I renamed some of the categories. The opinion category Adam Says (I always hated that title) is now Fallible Reasoning, inspired by a quote from James Madison. Travel is now National Me-O-Graphic. A while back I renamed the category about work Paid in Sunsets, after an old ranger saying and even whiler back I renamed the everyday stuff Quotidiana. I hope I’ve finally recaptured some of the cleverness of the old sections titles (like Right Brain) I had on this site before I converted it to a blogging platform.

I’m also using a new plugin to add links to Facebook. It’s actually called Add Link to Facebook. It works better than the last one, which I could never figure out. I’m futzing around with the settings.


Restyling update

Screenshot of a website in grays with a colorful header photo.
I used grays to be more versatile with different header photos.

Adam’s artificial habitat was way overdue for some restyling. For almost a year, it looked barely different from the default theme. Now it’s less barely, but I like the grays with the colorful header photo. I still have a number of things I want to change, but this will do for now.

The header photo is of the children’s activity table at the Contemporary Museum of Art in Chicago, taken during our visit last September.

Some updates

If you noticed the Snack Bus theme is gone, it’s because I need to bring my template files up to date with the new version of WordPress. I’m not tired of the snack bus already, but I decided to make my website work better before I make it look better. I may bring it back later.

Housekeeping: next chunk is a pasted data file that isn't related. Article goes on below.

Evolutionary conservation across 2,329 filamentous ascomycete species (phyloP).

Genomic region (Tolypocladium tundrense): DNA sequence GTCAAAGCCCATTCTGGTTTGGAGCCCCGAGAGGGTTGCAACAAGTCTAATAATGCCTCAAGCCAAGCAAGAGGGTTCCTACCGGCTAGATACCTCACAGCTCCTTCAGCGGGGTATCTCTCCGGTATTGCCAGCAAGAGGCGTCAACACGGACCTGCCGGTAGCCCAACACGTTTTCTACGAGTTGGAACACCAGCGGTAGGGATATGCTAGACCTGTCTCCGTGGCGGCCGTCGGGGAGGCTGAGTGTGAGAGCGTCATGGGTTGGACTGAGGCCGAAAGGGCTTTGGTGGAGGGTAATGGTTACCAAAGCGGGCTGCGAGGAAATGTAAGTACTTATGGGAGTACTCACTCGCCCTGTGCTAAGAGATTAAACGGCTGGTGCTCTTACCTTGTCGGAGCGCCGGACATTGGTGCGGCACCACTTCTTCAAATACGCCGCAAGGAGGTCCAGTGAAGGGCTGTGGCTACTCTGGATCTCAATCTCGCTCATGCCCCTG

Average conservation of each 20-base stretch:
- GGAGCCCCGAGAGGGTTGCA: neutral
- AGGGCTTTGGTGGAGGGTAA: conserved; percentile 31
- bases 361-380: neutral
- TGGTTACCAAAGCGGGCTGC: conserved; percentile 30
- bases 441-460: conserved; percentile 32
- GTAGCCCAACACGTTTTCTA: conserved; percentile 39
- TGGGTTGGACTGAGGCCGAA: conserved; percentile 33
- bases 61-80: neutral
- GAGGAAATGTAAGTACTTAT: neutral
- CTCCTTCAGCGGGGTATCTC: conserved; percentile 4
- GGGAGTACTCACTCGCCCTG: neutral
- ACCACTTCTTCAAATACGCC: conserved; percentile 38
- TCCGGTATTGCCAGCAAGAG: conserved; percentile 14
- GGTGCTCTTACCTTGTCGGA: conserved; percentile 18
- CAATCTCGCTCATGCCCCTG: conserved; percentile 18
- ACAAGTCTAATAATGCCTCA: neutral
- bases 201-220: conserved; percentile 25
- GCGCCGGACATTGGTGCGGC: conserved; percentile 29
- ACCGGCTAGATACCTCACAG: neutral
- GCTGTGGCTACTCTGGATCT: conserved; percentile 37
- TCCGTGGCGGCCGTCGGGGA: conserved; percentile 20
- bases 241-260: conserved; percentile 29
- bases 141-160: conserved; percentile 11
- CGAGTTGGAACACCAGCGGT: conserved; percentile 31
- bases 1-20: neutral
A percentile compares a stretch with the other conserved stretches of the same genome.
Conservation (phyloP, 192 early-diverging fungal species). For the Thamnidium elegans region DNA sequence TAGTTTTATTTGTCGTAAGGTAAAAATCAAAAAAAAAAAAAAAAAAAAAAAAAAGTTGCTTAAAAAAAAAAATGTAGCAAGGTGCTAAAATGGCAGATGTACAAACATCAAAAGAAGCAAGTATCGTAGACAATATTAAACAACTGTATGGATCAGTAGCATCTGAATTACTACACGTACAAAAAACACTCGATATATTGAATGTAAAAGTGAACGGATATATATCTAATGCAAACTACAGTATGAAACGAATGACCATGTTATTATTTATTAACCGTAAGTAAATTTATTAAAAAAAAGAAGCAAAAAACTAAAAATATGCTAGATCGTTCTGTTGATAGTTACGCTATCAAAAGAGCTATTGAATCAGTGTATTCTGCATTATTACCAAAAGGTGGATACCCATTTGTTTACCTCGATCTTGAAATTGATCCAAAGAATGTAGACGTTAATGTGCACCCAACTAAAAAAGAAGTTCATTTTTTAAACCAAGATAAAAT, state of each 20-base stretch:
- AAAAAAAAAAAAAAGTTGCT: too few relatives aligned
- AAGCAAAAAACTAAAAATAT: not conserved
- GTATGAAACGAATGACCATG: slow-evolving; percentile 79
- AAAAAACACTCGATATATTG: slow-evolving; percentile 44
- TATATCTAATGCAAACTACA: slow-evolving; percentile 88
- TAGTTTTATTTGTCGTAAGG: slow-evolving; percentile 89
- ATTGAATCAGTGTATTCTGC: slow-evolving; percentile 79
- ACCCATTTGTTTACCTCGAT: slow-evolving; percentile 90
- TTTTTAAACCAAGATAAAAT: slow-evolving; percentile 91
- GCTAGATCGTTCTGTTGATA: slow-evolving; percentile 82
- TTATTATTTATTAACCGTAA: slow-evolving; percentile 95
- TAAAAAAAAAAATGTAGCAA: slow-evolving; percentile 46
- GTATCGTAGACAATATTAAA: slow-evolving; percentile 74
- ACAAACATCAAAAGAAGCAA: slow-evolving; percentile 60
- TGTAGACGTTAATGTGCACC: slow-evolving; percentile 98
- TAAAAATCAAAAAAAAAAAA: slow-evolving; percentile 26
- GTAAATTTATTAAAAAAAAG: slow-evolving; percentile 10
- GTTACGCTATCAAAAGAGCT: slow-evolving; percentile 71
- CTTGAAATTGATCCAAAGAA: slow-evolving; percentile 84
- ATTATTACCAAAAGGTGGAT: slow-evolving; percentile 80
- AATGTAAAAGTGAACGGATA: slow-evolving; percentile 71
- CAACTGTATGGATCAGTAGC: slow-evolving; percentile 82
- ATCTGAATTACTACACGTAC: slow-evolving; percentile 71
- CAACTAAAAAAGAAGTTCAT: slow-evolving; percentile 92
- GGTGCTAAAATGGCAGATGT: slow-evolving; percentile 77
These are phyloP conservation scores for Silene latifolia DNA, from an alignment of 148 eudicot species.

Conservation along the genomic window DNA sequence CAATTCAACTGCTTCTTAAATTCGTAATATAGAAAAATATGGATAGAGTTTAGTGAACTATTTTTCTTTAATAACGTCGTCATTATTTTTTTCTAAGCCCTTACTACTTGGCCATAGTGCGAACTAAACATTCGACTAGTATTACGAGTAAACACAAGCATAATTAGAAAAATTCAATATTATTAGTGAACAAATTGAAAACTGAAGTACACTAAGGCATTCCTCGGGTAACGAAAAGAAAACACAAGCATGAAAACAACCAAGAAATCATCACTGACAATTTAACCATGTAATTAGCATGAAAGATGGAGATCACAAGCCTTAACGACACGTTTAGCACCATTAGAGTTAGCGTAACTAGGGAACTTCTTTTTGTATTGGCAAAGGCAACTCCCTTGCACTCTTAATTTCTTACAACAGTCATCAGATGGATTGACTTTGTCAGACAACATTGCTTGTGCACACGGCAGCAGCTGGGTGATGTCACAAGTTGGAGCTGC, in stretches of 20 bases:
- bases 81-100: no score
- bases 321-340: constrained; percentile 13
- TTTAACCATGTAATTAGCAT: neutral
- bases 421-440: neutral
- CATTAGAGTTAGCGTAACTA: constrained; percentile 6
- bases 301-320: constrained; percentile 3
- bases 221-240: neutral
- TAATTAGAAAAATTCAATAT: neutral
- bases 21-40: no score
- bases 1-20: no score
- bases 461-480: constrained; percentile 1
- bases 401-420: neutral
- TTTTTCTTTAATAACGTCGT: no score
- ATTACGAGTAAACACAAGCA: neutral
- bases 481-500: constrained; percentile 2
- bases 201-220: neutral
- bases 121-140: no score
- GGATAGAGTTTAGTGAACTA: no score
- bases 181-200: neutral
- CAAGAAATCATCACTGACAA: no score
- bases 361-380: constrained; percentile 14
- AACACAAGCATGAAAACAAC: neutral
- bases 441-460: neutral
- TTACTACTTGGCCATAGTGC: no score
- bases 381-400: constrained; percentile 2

In the meantime I’ll be using  the default WordPress theme, which is what you see now. The picture in the header is mine, though. It’s from the tile wainscoting inside the Colegio Nacional de Monsterrat in Córdoba, Argentina.

Snack bus theme

Instead of writing I’ve been updating the site’s appearance. The solemn “Capuchinos” theme is no more.

Screen capture of website based on soft colors of stone cathedral columns.
The Capuchinos themes was based on a church I like in Argentina.

The new theme, “Snack Bus” is based on my photo from Maui. I like it because it is cheerful and has lots of colors to play with. I still have a punch-list of corrections to make but most of basic changes are out of the way.

One of the bigger functional changes I want to make is uncluttering the sidebar by making the menus collapsible. This will allow me to add more menu choices without forcing the reader to scroll all the way down. I also hope to incorporate the content from my remaining static pages (“About” and “Contact”) into the sidebar somehow, and eliminate the site map.

I’ve also given up on a photo gallery page for now. WordPress just isn’t cut out for it. Follow the “Photos” tag to find posts with photographs.

New contact form

I noticed I hadn’t gotten any e-mails through this site in a long time. This is probably because my readership is nearly nonexistent, but also because the form on the Contact page no longer works.

I’ve installed a new contact form. I know it works with Firefox 3.5. If you have trouble with the form in Internet Explorer 8, try viewing the page in compatibility mode. I’m still working out some kinks.

I apologize if anyone tried to contact me and wasn’t able to or didn’t get a response. If the contact form still doesn’t work, please let me know using the comment form for this entry, below.

Thanks for your patience.

Trying another photo gallery plug-in

I’ve been trying out NextGen Gallery, a WordPress photo gallery plug-in. You can see a couple of test galleries on the Photos page.
Though it has improved much over the last several upgrades, WordPress’s ability to organize and display photo albums is still limited.